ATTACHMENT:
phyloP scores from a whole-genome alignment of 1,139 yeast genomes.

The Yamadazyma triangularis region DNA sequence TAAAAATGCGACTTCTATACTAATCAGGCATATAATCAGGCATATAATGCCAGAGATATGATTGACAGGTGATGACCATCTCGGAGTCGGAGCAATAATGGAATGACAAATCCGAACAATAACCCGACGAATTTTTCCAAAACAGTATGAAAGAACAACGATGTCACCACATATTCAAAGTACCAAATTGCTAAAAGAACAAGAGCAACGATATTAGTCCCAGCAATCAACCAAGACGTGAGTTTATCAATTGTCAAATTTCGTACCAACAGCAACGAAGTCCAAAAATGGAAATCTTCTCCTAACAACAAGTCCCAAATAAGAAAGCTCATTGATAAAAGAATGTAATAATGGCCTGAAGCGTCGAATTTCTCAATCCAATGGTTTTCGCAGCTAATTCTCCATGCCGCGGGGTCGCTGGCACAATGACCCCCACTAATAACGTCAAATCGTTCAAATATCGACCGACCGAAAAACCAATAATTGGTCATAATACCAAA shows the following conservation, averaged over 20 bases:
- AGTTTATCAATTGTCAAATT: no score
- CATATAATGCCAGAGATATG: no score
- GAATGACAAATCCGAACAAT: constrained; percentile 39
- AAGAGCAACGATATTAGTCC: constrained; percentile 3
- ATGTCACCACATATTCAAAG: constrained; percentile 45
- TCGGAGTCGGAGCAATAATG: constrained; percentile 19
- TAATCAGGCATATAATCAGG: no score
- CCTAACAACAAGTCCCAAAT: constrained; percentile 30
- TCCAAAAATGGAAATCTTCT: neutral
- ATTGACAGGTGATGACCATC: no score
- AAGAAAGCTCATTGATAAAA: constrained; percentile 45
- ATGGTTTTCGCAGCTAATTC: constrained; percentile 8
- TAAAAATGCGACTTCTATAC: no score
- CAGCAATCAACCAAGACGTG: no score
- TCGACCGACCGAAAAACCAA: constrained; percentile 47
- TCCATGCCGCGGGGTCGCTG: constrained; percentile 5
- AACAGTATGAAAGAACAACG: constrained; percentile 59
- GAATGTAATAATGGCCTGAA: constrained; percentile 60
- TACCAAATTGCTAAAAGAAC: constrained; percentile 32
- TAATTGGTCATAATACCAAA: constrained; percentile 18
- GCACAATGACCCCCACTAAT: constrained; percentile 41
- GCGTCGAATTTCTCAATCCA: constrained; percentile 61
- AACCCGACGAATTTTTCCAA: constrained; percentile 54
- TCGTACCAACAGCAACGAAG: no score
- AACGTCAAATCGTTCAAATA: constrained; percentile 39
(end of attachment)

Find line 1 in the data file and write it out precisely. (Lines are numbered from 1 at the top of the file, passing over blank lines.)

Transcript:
phyloP scores from a whole-genome alignment of 1,139 yeast genomes.